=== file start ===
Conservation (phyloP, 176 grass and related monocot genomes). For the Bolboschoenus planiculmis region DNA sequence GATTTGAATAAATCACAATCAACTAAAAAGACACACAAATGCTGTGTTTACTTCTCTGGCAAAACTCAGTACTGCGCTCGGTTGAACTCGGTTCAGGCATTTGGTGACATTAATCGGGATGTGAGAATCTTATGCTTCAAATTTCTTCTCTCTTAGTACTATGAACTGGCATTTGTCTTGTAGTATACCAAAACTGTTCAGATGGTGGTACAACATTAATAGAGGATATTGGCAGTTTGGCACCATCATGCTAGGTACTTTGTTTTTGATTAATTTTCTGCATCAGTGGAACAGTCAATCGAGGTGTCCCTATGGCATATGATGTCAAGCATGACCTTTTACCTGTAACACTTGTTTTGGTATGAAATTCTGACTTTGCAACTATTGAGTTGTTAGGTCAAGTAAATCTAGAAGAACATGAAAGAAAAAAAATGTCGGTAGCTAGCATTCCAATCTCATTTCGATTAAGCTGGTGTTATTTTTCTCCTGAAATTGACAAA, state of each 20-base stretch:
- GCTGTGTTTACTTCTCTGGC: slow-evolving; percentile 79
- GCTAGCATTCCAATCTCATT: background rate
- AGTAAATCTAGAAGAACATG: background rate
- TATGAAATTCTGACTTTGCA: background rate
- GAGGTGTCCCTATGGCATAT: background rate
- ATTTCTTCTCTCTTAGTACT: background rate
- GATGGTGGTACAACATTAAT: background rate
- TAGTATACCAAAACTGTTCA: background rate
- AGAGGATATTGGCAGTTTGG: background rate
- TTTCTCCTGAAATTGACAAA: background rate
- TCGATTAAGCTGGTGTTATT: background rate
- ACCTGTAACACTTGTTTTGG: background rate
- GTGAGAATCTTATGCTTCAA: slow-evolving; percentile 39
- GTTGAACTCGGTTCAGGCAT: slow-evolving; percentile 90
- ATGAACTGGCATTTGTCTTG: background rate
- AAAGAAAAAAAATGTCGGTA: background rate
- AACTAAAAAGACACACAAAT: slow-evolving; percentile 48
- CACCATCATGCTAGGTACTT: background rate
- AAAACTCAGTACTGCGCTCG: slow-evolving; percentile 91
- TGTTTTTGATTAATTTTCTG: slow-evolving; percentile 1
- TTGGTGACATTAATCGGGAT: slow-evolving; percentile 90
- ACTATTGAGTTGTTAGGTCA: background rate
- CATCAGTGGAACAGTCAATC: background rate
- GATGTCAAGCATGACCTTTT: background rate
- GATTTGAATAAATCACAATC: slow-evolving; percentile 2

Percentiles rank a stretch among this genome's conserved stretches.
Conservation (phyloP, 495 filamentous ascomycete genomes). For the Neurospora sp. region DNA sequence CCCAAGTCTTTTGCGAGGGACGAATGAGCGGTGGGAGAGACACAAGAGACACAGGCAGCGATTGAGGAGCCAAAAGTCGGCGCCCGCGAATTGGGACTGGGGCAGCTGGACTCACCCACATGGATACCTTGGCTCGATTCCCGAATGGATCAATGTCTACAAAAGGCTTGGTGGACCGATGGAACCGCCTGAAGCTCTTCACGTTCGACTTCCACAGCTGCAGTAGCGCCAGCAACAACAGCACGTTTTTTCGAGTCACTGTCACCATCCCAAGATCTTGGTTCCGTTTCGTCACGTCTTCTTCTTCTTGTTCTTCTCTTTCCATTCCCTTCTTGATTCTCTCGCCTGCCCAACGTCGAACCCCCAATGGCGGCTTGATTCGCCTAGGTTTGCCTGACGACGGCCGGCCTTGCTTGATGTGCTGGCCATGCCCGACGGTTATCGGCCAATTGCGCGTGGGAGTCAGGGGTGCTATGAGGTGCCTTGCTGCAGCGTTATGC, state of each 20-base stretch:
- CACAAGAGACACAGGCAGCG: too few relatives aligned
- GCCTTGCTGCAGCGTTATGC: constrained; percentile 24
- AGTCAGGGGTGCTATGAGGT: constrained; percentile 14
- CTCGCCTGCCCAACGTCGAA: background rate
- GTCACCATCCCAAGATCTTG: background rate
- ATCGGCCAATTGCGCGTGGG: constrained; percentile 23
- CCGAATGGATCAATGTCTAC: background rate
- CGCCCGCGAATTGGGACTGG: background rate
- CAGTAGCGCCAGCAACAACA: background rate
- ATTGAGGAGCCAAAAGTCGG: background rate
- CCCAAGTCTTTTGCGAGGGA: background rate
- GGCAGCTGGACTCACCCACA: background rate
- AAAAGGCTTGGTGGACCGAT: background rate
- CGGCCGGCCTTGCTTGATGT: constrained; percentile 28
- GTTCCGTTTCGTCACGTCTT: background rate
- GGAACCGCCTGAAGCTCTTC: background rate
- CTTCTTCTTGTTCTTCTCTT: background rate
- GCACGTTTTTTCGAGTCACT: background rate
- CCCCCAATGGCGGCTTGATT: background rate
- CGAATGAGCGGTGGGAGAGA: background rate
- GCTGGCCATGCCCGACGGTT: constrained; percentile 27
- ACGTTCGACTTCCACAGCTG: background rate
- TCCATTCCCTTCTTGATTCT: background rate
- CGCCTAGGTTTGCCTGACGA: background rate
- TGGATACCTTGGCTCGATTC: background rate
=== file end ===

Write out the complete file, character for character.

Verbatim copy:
Conservation (phyloP, 176 grass and related monocot genomes). For the Bolboschoenus planiculmis region DNA sequence GATTTGAATAAATCACAATCAACTAAAAAGACACACAAATGCTGTGTTTACTTCTCTGGCAAAACTCAGTACTGCGCTCGGTTGAACTCGGTTCAGGCATTTGGTGACATTAATCGGGATGTGAGAATCTTATGCTTCAAATTTCTTCTCTCTTAGTACTATGAACTGGCATTTGTCTTGTAGTATACCAAAACTGTTCAGATGGTGGTACAACATTAATAGAGGATATTGGCAGTTTGGCACCATCATGCTAGGTACTTTGTTTTTGATTAATTTTCTGCATCAGTGGAACAGTCAATCGAGGTGTCCCTATGGCATATGATGTCAAGCATGACCTTTTACCTGTAACACTTGTTTTGGTATGAAATTCTGACTTTGCAACTATTGAGTTGTTAGGTCAAGTAAATCTAGAAGAACATGAAAGAAAAAAAATGTCGGTAGCTAGCATTCCAATCTCATTTCGATTAAGCTGGTGTTATTTTTCTCCTGAAATTGACAAA, state of each 20-base stretch:
- GCTGTGTTTACTTCTCTGGC: slow-evolving; percentile 79
- GCTAGCATTCCAATCTCATT: background rate
- AGTAAATCTAGAAGAACATG: background rate
- TATGAAATTCTGACTTTGCA: background rate
- GAGGTGTCCCTATGGCATAT: background rate
- ATTTCTTCTCTCTTAGTACT: background rate
- GATGGTGGTACAACATTAAT: background rate
- TAGTATACCAAAACTGTTCA: background rate
- AGAGGATATTGGCAGTTTGG: background rate
- TTTCTCCTGAAATTGACAAA: background rate
- TCGATTAAGCTGGTGTTATT: background rate
- ACCTGTAACACTTGTTTTGG: background rate
- GTGAGAATCTTATGCTTCAA: slow-evolving; percentile 39
- GTTGAACTCGGTTCAGGCAT: slow-evolving; percentile 90
- ATGAACTGGCATTTGTCTTG: background rate
- AAAGAAAAAAAATGTCGGTA: background rate
- AACTAAAAAGACACACAAAT: slow-evolving; percentile 48
- CACCATCATGCTAGGTACTT: background rate
- AAAACTCAGTACTGCGCTCG: slow-evolving; percentile 91
- TGTTTTTGATTAATTTTCTG: slow-evolving; percentile 1
- TTGGTGACATTAATCGGGAT: slow-evolving; percentile 90
- ACTATTGAGTTGTTAGGTCA: background rate
- CATCAGTGGAACAGTCAATC: background rate
- GATGTCAAGCATGACCTTTT: background rate
- GATTTGAATAAATCACAATC: slow-evolving; percentile 2

Percentiles rank a stretch among this genome's conserved stretches.
Conservation (phyloP, 495 filamentous ascomycete genomes). For the Neurospora sp. region DNA sequence CCCAAGTCTTTTGCGAGGGACGAATGAGCGGTGGGAGAGACACAAGAGACACAGGCAGCGATTGAGGAGCCAAAAGTCGGCGCCCGCGAATTGGGACTGGGGCAGCTGGACTCACCCACATGGATACCTTGGCTCGATTCCCGAATGGATCAATGTCTACAAAAGGCTTGGTGGACCGATGGAACCGCCTGAAGCTCTTCACGTTCGACTTCCACAGCTGCAGTAGCGCCAGCAACAACAGCACGTTTTTTCGAGTCACTGTCACCATCCCAAGATCTTGGTTCCGTTTCGTCACGTCTTCTTCTTCTTGTTCTTCTCTTTCCATTCCCTTCTTGATTCTCTCGCCTGCCCAACGTCGAACCCCCAATGGCGGCTTGATTCGCCTAGGTTTGCCTGACGACGGCCGGCCTTGCTTGATGTGCTGGCCATGCCCGACGGTTATCGGCCAATTGCGCGTGGGAGTCAGGGGTGCTATGAGGTGCCTTGCTGCAGCGTTATGC, state of each 20-base stretch:
- CACAAGAGACACAGGCAGCG: too few relatives aligned
- GCCTTGCTGCAGCGTTATGC: constrained; percentile 24
- AGTCAGGGGTGCTATGAGGT: constrained; percentile 14
- CTCGCCTGCCCAACGTCGAA: background rate
- GTCACCATCCCAAGATCTTG: background rate
- ATCGGCCAATTGCGCGTGGG: constrained; percentile 23
- CCGAATGGATCAATGTCTAC: background rate
- CGCCCGCGAATTGGGACTGG: background rate
- CAGTAGCGCCAGCAACAACA: background rate
- ATTGAGGAGCCAAAAGTCGG: background rate
- CCCAAGTCTTTTGCGAGGGA: background rate
- GGCAGCTGGACTCACCCACA: background rate
- AAAAGGCTTGGTGGACCGAT: background rate
- CGGCCGGCCTTGCTTGATGT: constrained; percentile 28
- GTTCCGTTTCGTCACGTCTT: background rate
- GGAACCGCCTGAAGCTCTTC: background rate
- CTTCTTCTTGTTCTTCTCTT: background rate
- GCACGTTTTTTCGAGTCACT: background rate
- CCCCCAATGGCGGCTTGATT: background rate
- CGAATGAGCGGTGGGAGAGA: background rate
- GCTGGCCATGCCCGACGGTT: constrained; percentile 27
- ACGTTCGACTTCCACAGCTG: background rate
- TCCATTCCCTTCTTGATTCT: background rate
- CGCCTAGGTTTGCCTGACGA: background rate
- TGGATACCTTGGCTCGATTC: background rate